Addressing ethical challenges in the Genetics Substudy of the National Eye Survey of Trinidad and Tobago (GSNESTT)
Author(s)Allana N. Roach
Juan P. Casas
Michael A. Hauser
R. Rand Allingham
Samuel S. Ramsewak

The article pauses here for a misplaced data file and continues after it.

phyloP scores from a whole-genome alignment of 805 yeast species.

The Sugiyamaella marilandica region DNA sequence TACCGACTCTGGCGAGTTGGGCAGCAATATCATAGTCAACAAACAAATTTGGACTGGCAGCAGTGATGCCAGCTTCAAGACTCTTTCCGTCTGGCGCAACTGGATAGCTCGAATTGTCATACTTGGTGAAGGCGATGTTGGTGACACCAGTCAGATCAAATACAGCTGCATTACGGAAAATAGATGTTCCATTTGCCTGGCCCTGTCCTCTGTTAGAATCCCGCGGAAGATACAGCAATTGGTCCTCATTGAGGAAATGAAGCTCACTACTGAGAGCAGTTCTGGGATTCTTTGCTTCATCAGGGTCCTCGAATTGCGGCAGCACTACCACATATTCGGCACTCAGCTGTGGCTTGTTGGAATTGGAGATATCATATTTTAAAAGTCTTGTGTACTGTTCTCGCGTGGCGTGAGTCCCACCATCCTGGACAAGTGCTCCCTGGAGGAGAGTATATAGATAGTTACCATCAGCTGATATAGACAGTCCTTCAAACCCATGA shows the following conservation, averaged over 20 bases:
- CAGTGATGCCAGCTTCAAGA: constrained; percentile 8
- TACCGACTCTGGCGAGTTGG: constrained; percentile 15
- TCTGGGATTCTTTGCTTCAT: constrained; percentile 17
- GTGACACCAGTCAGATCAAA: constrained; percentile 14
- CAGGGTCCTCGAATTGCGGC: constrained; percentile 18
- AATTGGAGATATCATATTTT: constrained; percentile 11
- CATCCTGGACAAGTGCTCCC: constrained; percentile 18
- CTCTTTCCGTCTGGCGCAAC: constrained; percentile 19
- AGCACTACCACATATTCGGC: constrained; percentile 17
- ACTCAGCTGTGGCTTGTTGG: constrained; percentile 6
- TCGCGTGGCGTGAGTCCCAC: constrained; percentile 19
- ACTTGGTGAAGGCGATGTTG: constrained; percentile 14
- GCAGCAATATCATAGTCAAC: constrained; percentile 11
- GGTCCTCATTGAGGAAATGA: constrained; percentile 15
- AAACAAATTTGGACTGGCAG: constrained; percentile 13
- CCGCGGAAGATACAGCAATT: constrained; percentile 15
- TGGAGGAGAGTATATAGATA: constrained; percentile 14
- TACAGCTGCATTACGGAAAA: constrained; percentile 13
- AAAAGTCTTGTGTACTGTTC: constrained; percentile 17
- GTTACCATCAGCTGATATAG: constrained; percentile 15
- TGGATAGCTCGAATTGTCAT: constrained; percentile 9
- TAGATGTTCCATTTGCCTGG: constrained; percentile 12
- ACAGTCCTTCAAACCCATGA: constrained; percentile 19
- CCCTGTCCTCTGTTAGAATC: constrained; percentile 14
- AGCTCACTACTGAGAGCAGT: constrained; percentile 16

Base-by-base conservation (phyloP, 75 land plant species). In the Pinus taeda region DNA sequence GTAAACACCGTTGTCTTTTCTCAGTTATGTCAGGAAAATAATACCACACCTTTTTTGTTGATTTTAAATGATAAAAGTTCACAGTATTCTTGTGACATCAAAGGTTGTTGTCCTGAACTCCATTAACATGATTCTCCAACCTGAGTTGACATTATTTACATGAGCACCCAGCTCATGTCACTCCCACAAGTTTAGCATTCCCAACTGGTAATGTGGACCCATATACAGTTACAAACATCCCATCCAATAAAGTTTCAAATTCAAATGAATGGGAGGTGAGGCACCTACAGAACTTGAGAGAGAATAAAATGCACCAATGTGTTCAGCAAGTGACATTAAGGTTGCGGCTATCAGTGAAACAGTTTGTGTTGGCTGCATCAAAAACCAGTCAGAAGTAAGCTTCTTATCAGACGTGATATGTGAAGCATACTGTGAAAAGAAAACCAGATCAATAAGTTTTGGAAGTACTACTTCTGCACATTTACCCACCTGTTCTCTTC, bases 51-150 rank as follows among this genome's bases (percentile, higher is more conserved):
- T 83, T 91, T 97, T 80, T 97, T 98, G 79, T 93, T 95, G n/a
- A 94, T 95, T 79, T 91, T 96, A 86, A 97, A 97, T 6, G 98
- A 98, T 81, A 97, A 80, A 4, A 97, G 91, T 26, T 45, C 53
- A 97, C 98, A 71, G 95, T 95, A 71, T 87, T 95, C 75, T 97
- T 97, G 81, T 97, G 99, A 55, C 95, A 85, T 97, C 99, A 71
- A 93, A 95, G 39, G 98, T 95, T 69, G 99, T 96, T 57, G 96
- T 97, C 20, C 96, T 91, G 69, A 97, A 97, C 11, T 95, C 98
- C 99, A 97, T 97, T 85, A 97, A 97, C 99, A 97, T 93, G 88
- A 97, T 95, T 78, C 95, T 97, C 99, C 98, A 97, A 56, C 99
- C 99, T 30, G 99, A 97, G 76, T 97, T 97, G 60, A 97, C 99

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AbstractBackground: The conduct of international collaborative genomics research raises distinct ethical challenges that require special consideration, especially if conducted in settings that are research-naïve or resource-limited. Although there is considerable literature on these issues, there is a dearth of literature chronicling approaches taken to address these issues in the field. Additionally no previous ethical guidelines have been developed to support similar research in Trinidad and Tobago. Methods: A literature review was undertaken to identify strategies used to address common ethical issues relevant to human genetics and genomics research in research-naïve or resource-limited settings. Strategies identified were combined with novel approaches to develop a culturally appropriate, multifaceted strategy to address potential challenges in the Genetics Substudy of the National Eye Survey of Trinidad and Tobago (GSNESTT). Results: Regarding the protection of study participants, we report a decision to exclude children as participants; the use of a Community Engagement and Sensitization Strategy to increase the genetic literacy of the target population; the involvement of local expertise to ensure cultural sensitivity and to address potential comprehension barriers in informed consent; and an audit of the informed consent process to ensure valid consent. Concerning the regulation of the research, we report on ethics approvals from relevant authorities; a Materials Transfer Agreement to guide sample ownership and export; and a Sample Governance Committee to oversee data use and data access. Finally regarding the protection of the interests of scientists from the host country, we report on capacity building efforts to ensure that local scientists have access to data collected through the project and appropriate recognition of their contributions in future publications. Conclusion: This paper outlines an ethical framework for the conduct of population-based genetics and genomics research in Trinidad and Tobago; highlights common issues arising in the field and strategies to address these.